Derelict Brussels by Simon Aughton

The Brussels Region is located in central Belgium, and is both a national capital and the political and bureaucratic hub of the European Union. Brussels is often identified as one city, yet it is actually composed of 19 municipalities spanning 161 km squared. Brussels was home to 1,006,749 residents (Men: 483,586 l Women: 523,163) in 2005 and had a population density of 6,511 persons per km squared, compared to a nationwide figure of 350 persons per km squared in 2007-2009.

Brussels is currently the strongest growing region in Belgium with a yearly population growth rate of almost 2% since 2006. This figure is reflected in exceptionally high immigration rates; about half of the Brussels population consists of first or second generation immigrants. Brussels also has a distinctively young population; 18.3% of inhabitants are aged 14 or younger. In terms of economic activity, Brussels faces growing unemployment, reaching 18.2% in 2005. Among the 64.9% active in the labour market, 36.2% are engaged in public services, reflective of the bureaucratic and political role of Brussels. In addition, 28% work in the service industry, 14.9% in trade based occupations, and 10.9% in financial institutions. A small proportion of the working population are employed in the industry (5.6%) and construction (2.8%).

City Profile

Brussels has a specific demographic profile, defined by a young population and a high proportion of unemployment. Demographic figures from the 2001 National Register collected by Statistics Belgium and the National Social Security Office are shown below:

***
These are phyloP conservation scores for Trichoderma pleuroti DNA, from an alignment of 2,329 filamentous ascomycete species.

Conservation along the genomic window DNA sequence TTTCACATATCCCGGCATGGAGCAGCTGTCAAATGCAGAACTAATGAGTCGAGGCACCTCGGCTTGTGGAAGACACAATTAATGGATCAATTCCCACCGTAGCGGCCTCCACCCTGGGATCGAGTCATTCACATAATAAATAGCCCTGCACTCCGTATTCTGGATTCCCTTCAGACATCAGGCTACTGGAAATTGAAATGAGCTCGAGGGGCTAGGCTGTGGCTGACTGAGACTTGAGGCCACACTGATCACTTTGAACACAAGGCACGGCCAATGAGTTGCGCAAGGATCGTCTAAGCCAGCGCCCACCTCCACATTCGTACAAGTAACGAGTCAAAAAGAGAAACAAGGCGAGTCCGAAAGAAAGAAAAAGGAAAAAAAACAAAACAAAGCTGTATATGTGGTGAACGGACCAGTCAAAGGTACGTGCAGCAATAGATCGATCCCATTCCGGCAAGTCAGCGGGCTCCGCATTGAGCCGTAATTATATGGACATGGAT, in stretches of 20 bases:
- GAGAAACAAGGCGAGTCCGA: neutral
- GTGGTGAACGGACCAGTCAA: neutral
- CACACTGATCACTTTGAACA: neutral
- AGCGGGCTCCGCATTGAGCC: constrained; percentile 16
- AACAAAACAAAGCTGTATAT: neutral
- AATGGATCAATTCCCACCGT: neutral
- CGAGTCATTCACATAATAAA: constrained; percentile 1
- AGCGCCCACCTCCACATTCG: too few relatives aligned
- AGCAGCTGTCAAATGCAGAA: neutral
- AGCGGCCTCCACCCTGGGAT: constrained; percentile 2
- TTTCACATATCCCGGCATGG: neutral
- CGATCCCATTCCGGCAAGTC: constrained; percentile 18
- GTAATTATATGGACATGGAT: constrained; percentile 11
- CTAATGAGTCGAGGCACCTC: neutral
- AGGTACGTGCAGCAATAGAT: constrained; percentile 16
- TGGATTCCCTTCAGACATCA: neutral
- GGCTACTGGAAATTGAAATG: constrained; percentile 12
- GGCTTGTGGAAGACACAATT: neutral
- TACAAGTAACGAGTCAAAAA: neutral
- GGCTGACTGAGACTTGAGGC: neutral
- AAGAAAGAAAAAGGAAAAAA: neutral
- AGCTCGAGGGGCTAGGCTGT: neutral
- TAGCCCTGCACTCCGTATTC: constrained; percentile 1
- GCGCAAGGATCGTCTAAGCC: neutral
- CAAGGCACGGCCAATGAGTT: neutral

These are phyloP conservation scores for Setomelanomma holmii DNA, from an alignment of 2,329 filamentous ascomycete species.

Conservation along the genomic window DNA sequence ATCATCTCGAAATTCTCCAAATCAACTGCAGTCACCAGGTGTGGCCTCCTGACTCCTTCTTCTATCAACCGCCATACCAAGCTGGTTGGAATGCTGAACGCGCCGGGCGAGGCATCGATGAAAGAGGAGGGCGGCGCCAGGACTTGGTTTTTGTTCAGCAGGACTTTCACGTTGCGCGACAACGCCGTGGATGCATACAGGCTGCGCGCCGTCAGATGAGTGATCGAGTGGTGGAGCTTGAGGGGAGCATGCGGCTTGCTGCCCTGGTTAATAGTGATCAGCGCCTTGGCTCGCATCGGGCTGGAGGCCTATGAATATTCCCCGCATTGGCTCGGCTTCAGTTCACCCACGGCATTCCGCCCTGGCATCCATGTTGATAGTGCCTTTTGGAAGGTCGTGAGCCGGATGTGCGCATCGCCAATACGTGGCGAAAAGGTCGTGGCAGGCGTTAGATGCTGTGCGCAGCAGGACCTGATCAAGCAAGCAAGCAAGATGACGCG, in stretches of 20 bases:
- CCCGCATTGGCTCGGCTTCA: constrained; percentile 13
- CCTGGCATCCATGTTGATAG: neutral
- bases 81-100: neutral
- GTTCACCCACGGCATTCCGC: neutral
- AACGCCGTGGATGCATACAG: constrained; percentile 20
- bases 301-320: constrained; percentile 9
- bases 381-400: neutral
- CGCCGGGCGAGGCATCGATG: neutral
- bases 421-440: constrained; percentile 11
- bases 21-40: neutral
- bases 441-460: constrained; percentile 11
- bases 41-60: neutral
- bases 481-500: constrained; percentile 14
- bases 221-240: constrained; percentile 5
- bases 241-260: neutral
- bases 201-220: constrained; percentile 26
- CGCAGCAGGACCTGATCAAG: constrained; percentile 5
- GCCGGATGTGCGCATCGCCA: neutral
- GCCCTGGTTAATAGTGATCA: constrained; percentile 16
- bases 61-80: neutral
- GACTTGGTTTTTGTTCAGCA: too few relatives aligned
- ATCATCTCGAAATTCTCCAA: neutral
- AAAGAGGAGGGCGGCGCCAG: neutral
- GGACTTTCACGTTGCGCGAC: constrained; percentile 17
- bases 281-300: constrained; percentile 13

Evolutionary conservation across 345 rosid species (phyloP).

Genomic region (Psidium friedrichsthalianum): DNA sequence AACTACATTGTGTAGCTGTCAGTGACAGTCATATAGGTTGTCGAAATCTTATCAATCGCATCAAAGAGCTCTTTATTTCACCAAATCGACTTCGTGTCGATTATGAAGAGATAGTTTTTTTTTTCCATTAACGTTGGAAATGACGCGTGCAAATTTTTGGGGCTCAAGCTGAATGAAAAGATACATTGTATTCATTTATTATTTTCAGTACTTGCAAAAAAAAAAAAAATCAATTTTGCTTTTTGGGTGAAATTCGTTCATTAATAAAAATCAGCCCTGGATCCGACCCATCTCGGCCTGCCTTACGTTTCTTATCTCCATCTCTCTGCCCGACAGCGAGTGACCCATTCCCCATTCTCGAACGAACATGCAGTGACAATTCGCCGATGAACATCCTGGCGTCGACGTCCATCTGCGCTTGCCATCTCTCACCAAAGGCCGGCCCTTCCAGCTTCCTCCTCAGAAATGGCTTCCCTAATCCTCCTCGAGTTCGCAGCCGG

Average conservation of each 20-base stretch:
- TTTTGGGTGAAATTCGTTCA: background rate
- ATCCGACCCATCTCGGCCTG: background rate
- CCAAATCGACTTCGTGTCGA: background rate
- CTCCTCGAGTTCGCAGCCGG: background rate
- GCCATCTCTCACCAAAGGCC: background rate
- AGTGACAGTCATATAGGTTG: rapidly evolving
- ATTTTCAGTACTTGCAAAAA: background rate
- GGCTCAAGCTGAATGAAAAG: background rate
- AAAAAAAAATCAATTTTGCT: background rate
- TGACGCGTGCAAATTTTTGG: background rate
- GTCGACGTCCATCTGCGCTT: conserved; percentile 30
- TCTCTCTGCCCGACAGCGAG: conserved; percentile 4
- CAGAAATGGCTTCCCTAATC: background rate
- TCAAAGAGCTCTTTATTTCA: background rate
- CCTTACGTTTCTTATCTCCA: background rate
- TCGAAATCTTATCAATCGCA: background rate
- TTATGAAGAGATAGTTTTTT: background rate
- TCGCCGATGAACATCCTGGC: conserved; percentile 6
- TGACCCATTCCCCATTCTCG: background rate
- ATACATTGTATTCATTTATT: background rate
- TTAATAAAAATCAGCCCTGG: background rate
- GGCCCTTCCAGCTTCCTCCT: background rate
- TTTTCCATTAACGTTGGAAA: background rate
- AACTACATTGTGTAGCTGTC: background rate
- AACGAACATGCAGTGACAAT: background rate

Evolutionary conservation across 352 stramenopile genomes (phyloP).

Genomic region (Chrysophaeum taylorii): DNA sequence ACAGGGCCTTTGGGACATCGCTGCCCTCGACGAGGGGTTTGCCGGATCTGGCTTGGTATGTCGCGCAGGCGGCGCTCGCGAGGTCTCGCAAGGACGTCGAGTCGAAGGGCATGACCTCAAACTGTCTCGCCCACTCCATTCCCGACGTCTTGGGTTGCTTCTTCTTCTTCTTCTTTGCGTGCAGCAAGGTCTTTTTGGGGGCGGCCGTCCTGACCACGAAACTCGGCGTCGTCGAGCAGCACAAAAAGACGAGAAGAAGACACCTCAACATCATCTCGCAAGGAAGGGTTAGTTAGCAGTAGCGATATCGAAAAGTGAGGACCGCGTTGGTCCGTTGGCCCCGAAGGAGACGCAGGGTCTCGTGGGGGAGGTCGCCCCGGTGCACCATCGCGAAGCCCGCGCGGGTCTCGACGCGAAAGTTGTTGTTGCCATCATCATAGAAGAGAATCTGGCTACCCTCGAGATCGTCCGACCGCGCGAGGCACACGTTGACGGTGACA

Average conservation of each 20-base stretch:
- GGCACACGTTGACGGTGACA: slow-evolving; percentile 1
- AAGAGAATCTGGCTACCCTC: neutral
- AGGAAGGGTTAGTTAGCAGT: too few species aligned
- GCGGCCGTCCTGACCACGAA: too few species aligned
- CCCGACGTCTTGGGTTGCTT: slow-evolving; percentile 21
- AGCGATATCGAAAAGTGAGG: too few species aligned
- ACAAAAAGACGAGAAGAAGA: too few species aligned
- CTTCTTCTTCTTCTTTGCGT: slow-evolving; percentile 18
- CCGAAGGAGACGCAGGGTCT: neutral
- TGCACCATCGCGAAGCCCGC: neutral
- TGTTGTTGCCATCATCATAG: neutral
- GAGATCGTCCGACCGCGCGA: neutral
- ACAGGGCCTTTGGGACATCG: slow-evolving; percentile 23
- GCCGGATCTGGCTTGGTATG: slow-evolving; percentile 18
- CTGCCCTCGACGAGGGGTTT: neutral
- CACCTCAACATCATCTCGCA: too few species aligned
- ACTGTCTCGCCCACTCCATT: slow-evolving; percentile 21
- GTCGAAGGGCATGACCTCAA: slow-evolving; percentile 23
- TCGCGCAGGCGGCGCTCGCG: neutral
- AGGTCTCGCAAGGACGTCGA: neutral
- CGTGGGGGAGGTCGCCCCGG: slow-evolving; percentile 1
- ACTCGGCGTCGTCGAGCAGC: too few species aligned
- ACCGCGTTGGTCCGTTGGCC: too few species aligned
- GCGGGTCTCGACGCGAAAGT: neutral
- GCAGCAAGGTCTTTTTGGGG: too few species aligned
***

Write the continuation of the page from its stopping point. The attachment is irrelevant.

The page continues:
• Population aged 0 - 14: 18.3%
  • Population aged 65 and older: 15.4%
  • Population aged 16 - 64 in the labour market: 64.9%
  • Unemployment: 18.2%
  • Immigrant population: 26.3%

Socio-economic and mortality analyses were conducted at a small area-level within each city. The maps of Brussels represent 118 Districts or small areas.  Data from the 2001 and 2006 National Registers were used to obtain the population size per District. 

As the population size of small areas were only available for 2001 and 2006, these annual figures were used to estimate the population figures of Brussels for the entire study period (2001 - 2004).  The INEQ-CITIES research of Brussels is based on these figures. 

The table below shows the estimated population size per District by first, second (median) and third quartiles, based on 2001 figures provided by Statistics Belgium. 

 Population Size per Small Area, Brussels
  Men Women
First Quartile
2,604 2,958
Median 3,763
Third Quartile
Socio-Economic Indicator Maps

Social inequalities were examined using markers of deprivation to assess geographical segregation according to socio-economic characteristics.  Find out more about socio-economic inequalities within Brussels by viewing area-level maps of Socio-Economic Indicators of:

Mortality Maps

Mortality ratios were examined for all-cause mortality and disease-specific mortality, separately for men and women.  Find out more about health inequalities within Brussels by viewing area-level maps of:


For further information about health inequality and the INEQ-CITIES research conducted in Brussels, please go to:

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